90 prosecuted for drink driving as Delhi police resume breathalyser tests
At least 90 people were prosecuted for drink driving in Delhi on Saturday night, when the Delhi Traffic Police resumed breathalyser tests. The practise was stopped in March 2020 in order to prevent the spread of Covid-19 as multiple people touched the devices used to measure the amount of alcohol in a driver’s breath.
According to senior traffic police officers, the drive began around 7pm on Saturday and concluded by 9pm. Nearly 20 traffic police teams were out on streets across the city to check drink driving. The vehicles of several drunk drivers were impounded and many others were issued court tickets, the police said. However, they did not share the exact number of violators and vehicles impounded.
“Now that bars and restaurants in the city have resumed business, incidents of drink driving will certainly increase and it may lead to a surge in road accidents, particularly during the night. To catch drunk drivers, we have resumed our prosecution drive through breathalyser tests as well,” said special commissioner of police (traffic) Muktesh Chander.
After suspending the use of breathalysers, the traffic personnel were spotting visibly drunk drivers and getting blood tests done on them to check the amount of alcohol in their body, and prosecute them for the offence. A total of 300 challans were issued to drunk drivers after their medical examination confirmed excess alcohol in their blood, said a second senior traffic police officer who asked not to be named.
According to police records, about 30,000 challans were issued in 2019 for drink driving. After the Covid-19 pandemic broke out and lockdowns were imposed in 2020, only 3,000 challans were issued.
To check drink driving and prevent road accidents, special teams have been deployed at identified spots where liquor is served till late night and parties are organised, the traffic police said.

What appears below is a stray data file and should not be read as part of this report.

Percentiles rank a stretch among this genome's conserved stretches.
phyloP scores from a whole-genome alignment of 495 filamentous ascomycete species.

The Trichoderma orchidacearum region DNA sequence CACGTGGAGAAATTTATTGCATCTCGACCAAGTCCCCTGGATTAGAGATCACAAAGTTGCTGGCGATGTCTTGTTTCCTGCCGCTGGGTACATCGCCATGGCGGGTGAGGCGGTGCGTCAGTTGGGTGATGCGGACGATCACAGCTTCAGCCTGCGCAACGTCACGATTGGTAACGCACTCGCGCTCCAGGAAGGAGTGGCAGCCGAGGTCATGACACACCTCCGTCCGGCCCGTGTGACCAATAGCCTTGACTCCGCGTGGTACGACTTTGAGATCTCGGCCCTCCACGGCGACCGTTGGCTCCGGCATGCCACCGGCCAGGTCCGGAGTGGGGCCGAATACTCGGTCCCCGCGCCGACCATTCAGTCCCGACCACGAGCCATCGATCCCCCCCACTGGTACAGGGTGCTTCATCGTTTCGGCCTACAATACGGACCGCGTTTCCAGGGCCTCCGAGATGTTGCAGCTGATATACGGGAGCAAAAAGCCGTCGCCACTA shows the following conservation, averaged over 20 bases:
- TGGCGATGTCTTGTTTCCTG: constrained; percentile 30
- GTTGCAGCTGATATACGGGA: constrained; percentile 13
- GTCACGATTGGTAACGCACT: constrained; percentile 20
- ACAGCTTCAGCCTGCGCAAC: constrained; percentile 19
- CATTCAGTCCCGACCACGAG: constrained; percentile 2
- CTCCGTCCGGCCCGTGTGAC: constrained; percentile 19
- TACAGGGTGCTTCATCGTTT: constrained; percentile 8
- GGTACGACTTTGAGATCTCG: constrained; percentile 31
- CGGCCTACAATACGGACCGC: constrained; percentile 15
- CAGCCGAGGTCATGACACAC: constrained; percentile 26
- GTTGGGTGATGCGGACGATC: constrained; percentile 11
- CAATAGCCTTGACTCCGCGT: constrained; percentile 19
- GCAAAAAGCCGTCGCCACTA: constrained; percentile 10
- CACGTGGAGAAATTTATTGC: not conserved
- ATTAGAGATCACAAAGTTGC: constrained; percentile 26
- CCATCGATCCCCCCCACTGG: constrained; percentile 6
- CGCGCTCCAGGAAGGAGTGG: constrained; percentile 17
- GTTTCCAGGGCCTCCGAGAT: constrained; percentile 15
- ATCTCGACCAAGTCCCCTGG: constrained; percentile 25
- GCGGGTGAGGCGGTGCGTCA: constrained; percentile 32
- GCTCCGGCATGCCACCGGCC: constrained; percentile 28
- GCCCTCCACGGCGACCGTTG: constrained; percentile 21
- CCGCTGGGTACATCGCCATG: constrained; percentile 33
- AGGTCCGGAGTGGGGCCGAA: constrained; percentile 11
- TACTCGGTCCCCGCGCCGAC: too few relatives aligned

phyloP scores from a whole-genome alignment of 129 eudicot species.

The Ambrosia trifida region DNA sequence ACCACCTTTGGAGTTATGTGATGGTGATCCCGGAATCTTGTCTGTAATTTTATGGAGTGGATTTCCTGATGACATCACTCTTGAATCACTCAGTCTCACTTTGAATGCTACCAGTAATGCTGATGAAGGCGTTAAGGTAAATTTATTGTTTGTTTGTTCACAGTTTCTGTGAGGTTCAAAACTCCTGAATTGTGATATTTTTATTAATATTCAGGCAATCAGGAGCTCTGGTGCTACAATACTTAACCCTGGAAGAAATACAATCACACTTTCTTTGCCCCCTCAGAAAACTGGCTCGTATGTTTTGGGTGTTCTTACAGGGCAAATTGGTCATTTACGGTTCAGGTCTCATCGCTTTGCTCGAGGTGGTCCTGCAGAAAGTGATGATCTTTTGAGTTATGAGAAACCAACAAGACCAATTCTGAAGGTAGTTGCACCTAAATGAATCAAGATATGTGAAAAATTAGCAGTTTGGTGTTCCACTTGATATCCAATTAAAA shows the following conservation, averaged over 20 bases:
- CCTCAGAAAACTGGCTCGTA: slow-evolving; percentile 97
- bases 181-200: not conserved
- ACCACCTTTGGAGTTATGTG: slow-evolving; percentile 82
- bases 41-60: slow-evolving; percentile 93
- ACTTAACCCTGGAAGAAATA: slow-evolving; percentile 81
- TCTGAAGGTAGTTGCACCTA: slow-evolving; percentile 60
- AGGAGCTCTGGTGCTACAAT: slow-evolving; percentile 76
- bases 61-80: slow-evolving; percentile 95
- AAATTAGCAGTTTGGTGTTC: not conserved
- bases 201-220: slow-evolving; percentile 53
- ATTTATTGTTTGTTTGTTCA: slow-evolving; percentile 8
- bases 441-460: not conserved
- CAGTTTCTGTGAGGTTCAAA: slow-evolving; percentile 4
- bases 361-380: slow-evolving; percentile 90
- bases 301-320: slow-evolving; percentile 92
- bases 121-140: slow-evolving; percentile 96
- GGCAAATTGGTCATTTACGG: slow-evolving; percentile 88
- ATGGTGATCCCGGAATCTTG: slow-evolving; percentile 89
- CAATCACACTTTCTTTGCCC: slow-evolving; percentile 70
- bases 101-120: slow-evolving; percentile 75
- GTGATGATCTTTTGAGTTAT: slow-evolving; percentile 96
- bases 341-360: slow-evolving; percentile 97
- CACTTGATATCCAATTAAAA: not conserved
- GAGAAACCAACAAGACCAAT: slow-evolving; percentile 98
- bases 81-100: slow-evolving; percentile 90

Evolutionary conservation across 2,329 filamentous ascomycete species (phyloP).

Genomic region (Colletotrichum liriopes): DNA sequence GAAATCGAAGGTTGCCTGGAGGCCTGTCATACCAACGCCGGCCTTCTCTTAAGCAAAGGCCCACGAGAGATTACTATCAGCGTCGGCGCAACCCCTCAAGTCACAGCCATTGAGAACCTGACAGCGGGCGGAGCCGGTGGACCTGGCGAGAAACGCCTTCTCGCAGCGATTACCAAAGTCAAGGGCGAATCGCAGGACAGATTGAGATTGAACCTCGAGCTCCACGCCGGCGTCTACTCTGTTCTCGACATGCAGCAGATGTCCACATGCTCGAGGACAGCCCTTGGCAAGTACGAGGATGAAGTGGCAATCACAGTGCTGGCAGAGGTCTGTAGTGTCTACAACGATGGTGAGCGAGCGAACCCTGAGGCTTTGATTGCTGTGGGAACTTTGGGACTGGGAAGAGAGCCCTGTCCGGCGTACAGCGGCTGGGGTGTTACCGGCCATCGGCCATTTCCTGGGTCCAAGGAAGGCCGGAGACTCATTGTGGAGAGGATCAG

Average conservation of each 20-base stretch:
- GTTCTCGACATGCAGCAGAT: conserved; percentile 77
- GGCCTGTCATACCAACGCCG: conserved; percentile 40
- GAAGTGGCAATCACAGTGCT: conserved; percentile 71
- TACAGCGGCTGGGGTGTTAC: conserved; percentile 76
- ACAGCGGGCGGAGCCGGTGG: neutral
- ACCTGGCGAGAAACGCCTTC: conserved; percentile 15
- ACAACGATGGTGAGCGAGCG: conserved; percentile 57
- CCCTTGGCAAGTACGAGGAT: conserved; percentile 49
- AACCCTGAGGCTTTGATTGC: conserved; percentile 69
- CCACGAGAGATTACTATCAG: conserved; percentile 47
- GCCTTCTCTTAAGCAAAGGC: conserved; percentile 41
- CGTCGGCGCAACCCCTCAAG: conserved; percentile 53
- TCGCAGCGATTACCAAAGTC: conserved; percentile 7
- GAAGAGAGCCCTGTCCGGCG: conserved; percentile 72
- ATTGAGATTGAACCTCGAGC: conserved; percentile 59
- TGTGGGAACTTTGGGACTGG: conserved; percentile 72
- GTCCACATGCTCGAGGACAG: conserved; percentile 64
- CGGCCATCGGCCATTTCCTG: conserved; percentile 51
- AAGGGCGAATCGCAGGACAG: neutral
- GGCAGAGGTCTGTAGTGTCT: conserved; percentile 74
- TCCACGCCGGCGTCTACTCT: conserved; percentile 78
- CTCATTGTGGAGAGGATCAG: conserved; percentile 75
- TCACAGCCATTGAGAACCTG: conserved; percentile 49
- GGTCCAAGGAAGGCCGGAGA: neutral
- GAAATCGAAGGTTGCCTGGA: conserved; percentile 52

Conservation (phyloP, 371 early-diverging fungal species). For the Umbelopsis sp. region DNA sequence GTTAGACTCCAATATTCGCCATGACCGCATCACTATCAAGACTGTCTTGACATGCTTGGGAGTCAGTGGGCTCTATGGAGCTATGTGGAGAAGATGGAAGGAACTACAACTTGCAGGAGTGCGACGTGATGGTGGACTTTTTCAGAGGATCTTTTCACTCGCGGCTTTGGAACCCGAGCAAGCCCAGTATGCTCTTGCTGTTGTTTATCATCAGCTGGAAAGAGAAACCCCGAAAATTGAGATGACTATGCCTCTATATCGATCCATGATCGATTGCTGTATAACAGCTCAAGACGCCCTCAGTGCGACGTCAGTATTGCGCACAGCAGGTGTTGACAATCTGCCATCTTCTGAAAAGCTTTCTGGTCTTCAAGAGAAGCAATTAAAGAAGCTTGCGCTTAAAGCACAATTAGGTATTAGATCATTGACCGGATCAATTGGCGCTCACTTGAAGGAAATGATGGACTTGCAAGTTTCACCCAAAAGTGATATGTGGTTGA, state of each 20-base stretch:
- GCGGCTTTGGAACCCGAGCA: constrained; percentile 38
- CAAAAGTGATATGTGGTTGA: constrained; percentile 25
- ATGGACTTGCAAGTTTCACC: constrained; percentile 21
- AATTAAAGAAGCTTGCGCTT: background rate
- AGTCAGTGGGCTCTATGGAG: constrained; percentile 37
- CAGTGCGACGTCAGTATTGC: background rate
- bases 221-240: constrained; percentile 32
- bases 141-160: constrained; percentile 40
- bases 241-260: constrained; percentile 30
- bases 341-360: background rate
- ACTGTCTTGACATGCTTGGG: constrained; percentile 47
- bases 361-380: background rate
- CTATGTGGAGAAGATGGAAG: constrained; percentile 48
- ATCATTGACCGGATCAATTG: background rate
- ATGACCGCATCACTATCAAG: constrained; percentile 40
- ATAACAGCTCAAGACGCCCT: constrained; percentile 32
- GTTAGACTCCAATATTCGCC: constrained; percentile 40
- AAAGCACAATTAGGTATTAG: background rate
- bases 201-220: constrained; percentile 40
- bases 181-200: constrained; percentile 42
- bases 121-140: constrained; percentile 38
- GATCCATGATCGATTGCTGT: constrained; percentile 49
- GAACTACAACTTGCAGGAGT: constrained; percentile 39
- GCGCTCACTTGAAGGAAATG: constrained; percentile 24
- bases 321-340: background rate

Special commissioner Chander said they were ensuring that the prosecuting teams were following Covid-appropriate behaviour, such as wearing masks, using sanitisers and maintaining appropriate social distancing, on duty.
“Breathalysers are sanitised after every use. We are using disposable pipes. For each test, a new pipe is used,” he added.
Driving under the influence of alcohol is punishable by a court challan. In case of first offence, a person is liable to pay a fine of ₹10,000 or face imprisonment up to six months or both. For second and subsequent offences, a fine of ₹15,000 or imprisonment up to two years or both are applicable.
Police are authorised to digitally seize the driving licence or registration certificate of the offender in such cases. If the person is from another state and has a booklet or a simple paper driving licence, then it is seized physically. Unless accompanied by a sober person with a valid driving license, the police are also authorised to seize the vehicle of the drunk person.
Breathalysers use the amount of alcohol in exhaled breath to calculate the amount of alcohol in a person’s blood, also known as blood alcohol concentration (BAC). In India, motorists are not allowed to drive if the alcohol content is found to be over 30 milligrams per 100 millilitres of blood.